• 11. Bringing data into R<br />Create csv file<br />One worksheet only<br />No special formatting, filters, comments etc.<br />Copy only columns and rows with your data to the CSV, as R will read in columns without data sometimes<br />Name your variables well <br />self-explanatory, unique, lowercase, short-ish, one-word names<br />In R, set the working directory<br />setwd("/Users/ScottMac/Dropbox/R Group/Week1_R-Intro")<br />What is the working directory? getwd()<br />What is in the working directory? dir()<br />Read in data<br />CSV files: iris.df <- read.csv("iris_df.csv", header=T)<br />Clipboard: read.csv("clipboard")- reads in file like cutting and pasting it<br />From web: read.csv("http://explore.data.gov/download/pwaj-zn2n/CSV")<br />From excel files: (using the XLConnect package)<br />iris.df <- readWorksheetFromFile("/Users/ScottMac/Dropbox/R Group/Week1_R-Intro/iris_df.xlsx", sheet=“Sheet1”)<br />Write data<br />write.csv(dataframe, “dataframename.csv”), OR<br />save(iris, “iris.RData”) [and load(“iris.RData”) to open in R]<br />
    • 12. R data structures<br />Scalar:<br />Object with a single value, either numeric or character<br />Vector:<br />Sequence of any values, including numeric, character, and NA<br />List:<br />Arbitrary collections of variables – very useful R object<br />Character:<br />Text, e.g., “this is some text”<br />Factor:<br />Like character vectors, but only w/ values in predefined “levels”<br />Matrix:<br />Only numeric values allowed<br />Dataframe: <br />Each column can be of a different class<br />Immutable dataframe: <br />special dataframe used in plyr package for faster dataframe manipulation, it references the original dataframe for faster calculations<br />Function<br />Environment<br />
    • 13. Exploring dataframes<br />str(dataframe) gives column formats and dimensions<br />head(dataframe) and tail() give first and last 6 rows<br />names(dataframe) gives column names<br />row.names(dataframe) gives row names<br />attributes(dataframe) gives column and row names and object class<br />summary(dataframe) gives a lot of good information<br />Make sure variables are appropriate form<br />Character/string, Numeric, Factor, Integer, logical<br />Make sure mins, maxs, means, etc. seem right<br />Make sure you don’t have typing errors so Premna and premna are two separate factors<br />Use: unique(iris$species) to see what all unique values of a column are<br />Or use: levels(spider$species) to see different levels<br />
    • 14. To attach or not to attach…that is the question<br />Some like to use ‘attach’ to make dataframe variables accessible by name within the R session <br />Generally, ‘attach’ is frowned upon by R junkies. <br />Use dataframe$y, or data=dataframe, or dataframe[,”y”], or dataframe[, 2]<br />To detach the object, use: detach() <br /> I recommend: do not use attach, but do what you want<br />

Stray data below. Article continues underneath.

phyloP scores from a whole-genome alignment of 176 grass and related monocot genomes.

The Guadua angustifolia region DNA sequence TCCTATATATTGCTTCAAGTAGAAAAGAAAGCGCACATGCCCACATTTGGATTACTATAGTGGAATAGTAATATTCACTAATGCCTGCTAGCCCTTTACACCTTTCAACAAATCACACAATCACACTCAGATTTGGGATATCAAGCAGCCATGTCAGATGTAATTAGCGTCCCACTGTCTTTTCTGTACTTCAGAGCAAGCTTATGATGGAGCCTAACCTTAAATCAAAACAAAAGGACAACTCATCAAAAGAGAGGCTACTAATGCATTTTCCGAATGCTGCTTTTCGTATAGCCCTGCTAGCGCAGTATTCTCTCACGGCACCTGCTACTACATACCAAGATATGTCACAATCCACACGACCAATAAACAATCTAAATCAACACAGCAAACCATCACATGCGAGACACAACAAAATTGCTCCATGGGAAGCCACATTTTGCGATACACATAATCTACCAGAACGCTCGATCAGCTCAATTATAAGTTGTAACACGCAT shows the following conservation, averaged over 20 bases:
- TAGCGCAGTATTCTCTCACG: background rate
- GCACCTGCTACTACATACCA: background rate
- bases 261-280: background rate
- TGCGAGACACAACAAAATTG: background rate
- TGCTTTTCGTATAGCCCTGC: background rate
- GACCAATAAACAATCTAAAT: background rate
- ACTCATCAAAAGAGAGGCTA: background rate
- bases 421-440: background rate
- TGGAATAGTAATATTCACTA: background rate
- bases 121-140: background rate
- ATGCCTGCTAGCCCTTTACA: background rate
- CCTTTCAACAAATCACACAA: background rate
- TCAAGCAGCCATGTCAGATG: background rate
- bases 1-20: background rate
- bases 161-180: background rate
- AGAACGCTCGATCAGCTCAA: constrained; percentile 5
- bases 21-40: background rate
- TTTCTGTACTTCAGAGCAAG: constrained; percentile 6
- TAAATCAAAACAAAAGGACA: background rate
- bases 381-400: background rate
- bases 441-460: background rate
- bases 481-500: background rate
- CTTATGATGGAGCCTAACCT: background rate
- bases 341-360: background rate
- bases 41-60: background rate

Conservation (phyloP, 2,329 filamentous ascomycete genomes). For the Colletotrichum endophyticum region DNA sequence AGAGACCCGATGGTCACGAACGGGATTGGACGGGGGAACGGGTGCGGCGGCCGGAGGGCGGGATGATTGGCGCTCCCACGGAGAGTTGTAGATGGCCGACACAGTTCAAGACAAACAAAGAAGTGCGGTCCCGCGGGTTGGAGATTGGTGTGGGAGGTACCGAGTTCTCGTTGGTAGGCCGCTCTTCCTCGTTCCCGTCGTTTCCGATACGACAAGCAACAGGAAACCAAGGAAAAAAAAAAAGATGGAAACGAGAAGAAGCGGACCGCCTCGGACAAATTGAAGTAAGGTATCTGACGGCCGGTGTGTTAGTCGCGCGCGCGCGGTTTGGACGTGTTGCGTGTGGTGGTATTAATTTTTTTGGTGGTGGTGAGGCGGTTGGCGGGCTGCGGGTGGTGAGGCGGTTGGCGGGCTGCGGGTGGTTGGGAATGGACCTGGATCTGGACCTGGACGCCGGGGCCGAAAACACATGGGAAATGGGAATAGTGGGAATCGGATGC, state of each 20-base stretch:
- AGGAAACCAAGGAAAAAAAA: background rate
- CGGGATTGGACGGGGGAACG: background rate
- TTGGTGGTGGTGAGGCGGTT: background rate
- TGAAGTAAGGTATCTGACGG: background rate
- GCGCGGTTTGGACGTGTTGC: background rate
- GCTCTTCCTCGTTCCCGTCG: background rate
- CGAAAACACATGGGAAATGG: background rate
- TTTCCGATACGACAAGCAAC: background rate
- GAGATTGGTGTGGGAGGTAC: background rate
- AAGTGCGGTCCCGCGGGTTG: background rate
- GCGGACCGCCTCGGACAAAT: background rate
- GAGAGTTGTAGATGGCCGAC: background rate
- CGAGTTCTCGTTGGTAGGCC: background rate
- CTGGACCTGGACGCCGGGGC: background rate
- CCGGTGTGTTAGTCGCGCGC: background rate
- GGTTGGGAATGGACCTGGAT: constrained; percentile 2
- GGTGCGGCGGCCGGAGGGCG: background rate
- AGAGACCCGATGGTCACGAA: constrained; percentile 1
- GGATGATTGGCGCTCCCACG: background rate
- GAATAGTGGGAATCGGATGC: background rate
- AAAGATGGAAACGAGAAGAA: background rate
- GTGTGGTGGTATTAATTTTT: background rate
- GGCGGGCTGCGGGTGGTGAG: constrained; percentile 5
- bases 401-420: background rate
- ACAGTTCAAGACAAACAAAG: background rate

• 15. R Packages<br />3,262 packages!!!!<br />Packages are extensions written by anyone for any purpose, usually loaded by:<br />install.packages(”packagename”), then<br />require(packagename) or library()<br />Use ?functionname for help on any function in base R or in R packages<br />In RStudio, just press tab when in parentheses after the function name to see function options!!!<br />Explore packages at the CRAN site:<br />http://cran.r-project.org/web/packages/<br />Inside-R package reference: <br />http://www.inside-r.org/packages<br />
    • 16. Data manipulation<br />Packages: plyr, data.table, doBY, sqldf, reshape2, and more<br />Comparison of packages<br />Modified from code from Recipes, scripts and Genomics blog: https://gist.github.com/878919<br />data.table is by far the fastest!!! <br />BUT, ease of use and flexibility may be plyr? See for yourself…<br />Also, see examples in the tutorial code for reshape2 package for neat data manipulation tricks<br />
    • 17. Visualizations<br />A few different approaches:<br />Base graphics<br />Lattice graphics<br />Grid graphics<br />ggplot2 graphics<br />Further reading: http://www.slideshare.net/dataspora/a-survey-of-r-graphics<br />An example:<br />
    • 18. more on ggplot2 graphics<br />There are classes taught by Hadley Wickham here at Rice if you want to learn more!<br />Data visualization (Stat645): http://had.co.nz/stat645/<br />Statistical computing (Stat405): http://had.co.nz/stat405/<br />Hadley’s website is really helpful: http://had.co.nz/ggplot2/<br />The ggplot2 google groups site: https://groups.google.com/forum/#!forum/ggplot2<br />
    • 19. QUICK RSTUDIO RUN THROUGH<br />Keyboard shortcuts!!<br />http://www.rstudio.org/docs/using/keyboard_shortcuts<br />
    • 20. USE CASE HERE<br />[see intro_usecase.R file]<br />

    ×